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Chapter 26 — Flying Robots

Stefan Leutenegger, Christoph Hürzeler, Amanda K. Stowers, Kostas Alexis, Markus W. Achtelik, David Lentink, Paul Y. Oh and Roland Siegwart

Unmanned aircraft systems (UASs) have drawn increasing attention recently, owing to advancements in related research, technology, and applications. While having been deployed successfully in military scenarios for decades, civil use cases have lately been tackled by the robotics research community.

This chapter overviews the core elements of this highly interdisciplinary field; the reader is guided through the design process of aerial robots for various applications starting with a qualitative characterization of different types of UAS. Design and modeling are closely related, forming a typically iterative process of drafting and analyzing the related properties. Therefore, we overview aerodynamics and dynamics, as well as their application to fixed-wing, rotary-wing, and flapping-wing UAS, including related analytical tools and practical guidelines. Respecting use-case-specific requirements and core autonomous robot demands, we finally provide guidelines to related system integration challenges.

sFly: Visual-inertial SLAM for a small helicopter in large outdoor environments

Author  Markus W. Achtelik

Video ID : 688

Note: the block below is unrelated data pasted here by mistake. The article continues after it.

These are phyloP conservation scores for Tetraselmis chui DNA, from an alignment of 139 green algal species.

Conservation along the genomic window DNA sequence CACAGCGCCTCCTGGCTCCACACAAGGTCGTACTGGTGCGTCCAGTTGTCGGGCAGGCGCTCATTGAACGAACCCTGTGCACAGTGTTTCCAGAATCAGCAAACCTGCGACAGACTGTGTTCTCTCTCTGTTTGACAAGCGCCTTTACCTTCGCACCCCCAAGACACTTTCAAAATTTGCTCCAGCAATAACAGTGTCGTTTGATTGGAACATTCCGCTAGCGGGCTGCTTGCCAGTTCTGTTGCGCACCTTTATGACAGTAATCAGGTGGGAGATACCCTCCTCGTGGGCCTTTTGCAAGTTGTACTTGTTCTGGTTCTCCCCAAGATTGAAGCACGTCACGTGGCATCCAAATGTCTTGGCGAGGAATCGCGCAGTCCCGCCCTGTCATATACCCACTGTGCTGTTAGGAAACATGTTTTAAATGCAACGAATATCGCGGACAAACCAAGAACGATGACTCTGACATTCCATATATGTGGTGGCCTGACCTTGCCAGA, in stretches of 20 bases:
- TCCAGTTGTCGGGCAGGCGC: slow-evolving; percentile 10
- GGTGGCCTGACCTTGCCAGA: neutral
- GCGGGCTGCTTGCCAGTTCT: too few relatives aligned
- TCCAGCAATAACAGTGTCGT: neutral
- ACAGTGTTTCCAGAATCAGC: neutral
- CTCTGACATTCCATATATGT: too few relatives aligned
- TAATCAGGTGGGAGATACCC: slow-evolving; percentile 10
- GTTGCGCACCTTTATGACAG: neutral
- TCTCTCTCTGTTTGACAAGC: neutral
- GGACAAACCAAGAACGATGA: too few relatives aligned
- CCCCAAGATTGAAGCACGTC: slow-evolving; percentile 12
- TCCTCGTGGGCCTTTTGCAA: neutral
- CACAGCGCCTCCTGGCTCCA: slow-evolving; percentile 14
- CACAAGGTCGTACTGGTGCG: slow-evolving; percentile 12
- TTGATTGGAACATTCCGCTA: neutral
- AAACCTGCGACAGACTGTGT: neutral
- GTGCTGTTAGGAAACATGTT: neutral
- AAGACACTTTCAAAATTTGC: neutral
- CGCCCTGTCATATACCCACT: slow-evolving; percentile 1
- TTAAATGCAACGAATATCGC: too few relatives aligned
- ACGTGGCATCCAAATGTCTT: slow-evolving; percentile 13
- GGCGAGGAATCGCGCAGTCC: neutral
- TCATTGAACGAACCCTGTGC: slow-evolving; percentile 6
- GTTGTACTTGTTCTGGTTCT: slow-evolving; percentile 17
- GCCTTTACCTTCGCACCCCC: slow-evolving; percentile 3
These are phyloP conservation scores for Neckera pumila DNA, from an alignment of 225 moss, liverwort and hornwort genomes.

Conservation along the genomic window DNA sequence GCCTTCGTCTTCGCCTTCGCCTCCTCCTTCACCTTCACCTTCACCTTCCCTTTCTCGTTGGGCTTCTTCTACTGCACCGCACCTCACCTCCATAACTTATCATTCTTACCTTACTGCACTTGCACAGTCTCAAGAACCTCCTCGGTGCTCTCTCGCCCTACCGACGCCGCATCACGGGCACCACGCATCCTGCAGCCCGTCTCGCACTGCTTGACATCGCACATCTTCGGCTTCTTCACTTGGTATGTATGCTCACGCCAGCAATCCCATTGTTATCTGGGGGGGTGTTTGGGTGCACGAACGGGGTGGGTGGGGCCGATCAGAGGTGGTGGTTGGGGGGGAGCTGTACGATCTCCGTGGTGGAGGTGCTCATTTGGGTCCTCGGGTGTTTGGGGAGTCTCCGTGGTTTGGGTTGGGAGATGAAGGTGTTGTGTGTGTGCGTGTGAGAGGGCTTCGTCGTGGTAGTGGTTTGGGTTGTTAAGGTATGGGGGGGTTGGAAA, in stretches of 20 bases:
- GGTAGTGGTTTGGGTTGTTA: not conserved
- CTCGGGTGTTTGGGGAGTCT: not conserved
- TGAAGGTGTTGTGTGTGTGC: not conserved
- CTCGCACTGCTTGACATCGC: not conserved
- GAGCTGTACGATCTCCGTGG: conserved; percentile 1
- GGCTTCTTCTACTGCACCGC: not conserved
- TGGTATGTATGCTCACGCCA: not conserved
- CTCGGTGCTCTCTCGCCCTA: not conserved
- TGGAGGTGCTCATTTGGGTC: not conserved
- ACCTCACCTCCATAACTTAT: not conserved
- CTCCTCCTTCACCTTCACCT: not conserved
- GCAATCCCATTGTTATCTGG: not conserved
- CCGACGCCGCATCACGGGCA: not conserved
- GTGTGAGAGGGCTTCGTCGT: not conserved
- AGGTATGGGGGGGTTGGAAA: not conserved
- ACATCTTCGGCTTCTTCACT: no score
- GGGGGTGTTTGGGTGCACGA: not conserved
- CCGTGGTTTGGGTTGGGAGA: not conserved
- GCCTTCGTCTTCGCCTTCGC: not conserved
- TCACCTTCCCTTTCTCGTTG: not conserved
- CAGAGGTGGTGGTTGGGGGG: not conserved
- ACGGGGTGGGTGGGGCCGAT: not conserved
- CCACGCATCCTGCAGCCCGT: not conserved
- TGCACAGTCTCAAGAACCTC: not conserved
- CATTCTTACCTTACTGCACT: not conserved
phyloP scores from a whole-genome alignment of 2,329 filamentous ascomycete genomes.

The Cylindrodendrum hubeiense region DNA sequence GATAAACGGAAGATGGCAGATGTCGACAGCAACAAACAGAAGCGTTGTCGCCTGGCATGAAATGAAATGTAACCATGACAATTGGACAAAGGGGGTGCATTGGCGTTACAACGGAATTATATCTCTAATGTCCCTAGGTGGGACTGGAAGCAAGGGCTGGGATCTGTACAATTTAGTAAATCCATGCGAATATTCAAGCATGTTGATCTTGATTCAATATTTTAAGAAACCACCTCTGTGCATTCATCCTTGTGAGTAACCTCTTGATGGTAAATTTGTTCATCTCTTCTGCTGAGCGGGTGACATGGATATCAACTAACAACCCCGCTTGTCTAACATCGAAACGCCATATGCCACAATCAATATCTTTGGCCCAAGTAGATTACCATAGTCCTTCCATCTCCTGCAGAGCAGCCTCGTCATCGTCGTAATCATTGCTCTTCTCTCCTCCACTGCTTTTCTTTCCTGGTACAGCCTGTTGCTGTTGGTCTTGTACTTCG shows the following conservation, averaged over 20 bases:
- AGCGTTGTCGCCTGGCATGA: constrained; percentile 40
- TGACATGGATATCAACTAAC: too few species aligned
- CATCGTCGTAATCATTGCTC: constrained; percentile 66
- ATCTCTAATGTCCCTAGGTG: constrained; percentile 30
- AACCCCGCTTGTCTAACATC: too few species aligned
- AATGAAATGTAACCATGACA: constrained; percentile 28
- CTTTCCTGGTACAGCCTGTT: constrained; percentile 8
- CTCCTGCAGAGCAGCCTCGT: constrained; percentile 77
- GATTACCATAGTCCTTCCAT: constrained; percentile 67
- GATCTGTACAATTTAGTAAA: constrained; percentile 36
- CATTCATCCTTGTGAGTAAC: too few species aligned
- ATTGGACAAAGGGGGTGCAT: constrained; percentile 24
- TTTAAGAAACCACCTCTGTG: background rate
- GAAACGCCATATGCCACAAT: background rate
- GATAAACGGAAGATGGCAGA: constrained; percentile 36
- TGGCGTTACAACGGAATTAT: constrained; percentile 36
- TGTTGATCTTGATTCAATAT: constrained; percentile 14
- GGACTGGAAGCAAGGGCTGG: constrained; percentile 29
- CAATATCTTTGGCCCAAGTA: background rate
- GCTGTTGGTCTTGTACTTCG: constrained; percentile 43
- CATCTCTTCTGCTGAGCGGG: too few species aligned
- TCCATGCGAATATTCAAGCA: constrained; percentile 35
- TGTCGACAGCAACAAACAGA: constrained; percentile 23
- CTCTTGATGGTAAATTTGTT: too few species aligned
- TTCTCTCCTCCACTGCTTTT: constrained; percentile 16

This video presents indicative results from the sFly project (www.sfly.org) involving fully autonomous flights with a small helicopter, performing autonomous flights in previously unknown, large outdoor spaces. The video appears in IEEE/RSJ Conference on Intelligent Robots and Systems (IROS) 2012.

Chapter 74 — Learning from Humans

Aude G. Billard, Sylvain Calinon and Rüdiger Dillmann

This chapter surveys the main approaches developed to date to endow robots with the ability to learn from human guidance. The field is best known as robot programming by demonstration, robot learning from/by demonstration, apprenticeship learning and imitation learning. We start with a brief historical overview of the field. We then summarize the various approaches taken to solve four main questions: when, what, who and when to imitate. We emphasize the importance of choosing well the interface and the channels used to convey the demonstrations, with an eye on interfaces providing force control and force feedback. We then review algorithmic approaches to model skills individually and as a compound and algorithms that combine learning from human guidance with reinforcement learning. We close with a look on the use of language to guide teaching and a list of open issues.

Demonstration by teleoperation of humanoid HRP-2

Author  Sylvain Calinon, Paul Evrard, Elena Gribovskaya, Aude Billard, Abderrahmane Kheddar

Video ID : 101